Culturally sensitive war? The Human Terrain System and the seduction of ethics

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Since around 2005, efforts have been made within the US military to highlight the significance of culture or the 'human terrain' for counterinsurgency operations. The US Army responded to the asserted 'cultural knowledge gap' by establishing an experimental programme called the Human Terrain System (HTS), which involves deploying social scientists alongside combat forces. While HTS was received favourably in the US mainstream media, it has been fiercely criticized by anthropologists in particular, who argue not least that participation in the programme would constitute a violation of their professional ethics, which require them to protect their research subjects. This article explores the anthropologists' critique and its limitations, arguing that it fails to tackle the problem of ethics deployed as a supposedly extra-political standard that can serve to (de)legitimize political projects. In particular, it is unable to dislodge the fantasy of protection at the heart of the argument for HTS. © The Author(s) 2012.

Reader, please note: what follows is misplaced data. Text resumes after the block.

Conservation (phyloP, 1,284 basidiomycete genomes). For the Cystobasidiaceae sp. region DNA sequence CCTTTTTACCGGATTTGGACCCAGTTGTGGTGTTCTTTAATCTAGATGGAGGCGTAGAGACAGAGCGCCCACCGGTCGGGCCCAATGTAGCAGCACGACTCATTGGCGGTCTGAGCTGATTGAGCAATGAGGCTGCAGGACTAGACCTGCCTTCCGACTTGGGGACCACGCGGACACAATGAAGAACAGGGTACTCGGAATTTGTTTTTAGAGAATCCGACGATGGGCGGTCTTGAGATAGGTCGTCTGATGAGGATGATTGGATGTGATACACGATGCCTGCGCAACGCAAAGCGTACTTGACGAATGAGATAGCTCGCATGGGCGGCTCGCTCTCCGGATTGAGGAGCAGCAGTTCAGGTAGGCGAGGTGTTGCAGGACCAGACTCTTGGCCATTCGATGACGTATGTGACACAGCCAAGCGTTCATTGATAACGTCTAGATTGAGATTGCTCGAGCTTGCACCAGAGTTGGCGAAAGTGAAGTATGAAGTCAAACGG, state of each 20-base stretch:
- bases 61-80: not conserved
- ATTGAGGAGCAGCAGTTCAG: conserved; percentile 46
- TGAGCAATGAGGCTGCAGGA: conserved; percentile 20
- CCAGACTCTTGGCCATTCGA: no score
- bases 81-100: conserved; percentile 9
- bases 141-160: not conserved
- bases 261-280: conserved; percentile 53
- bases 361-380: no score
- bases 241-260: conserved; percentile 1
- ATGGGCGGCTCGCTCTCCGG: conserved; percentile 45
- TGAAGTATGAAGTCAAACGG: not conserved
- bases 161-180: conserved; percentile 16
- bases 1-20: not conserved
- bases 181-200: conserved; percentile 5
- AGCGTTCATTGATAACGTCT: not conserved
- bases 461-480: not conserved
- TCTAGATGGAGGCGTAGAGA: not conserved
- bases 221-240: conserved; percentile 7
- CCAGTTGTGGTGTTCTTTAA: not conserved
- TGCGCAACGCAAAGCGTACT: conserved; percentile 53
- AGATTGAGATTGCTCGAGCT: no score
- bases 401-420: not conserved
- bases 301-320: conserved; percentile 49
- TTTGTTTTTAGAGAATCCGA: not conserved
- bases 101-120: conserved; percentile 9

Original languageEnglish
Pages (from-to)175-190
Number of pages15
JournalSecurity Dialogue
Issue number2
Publication statusPublished - Apr 2012


  • anthropology
  • cultural knowledge
  • ethics
  • human terrain
  • research ethics
  • war


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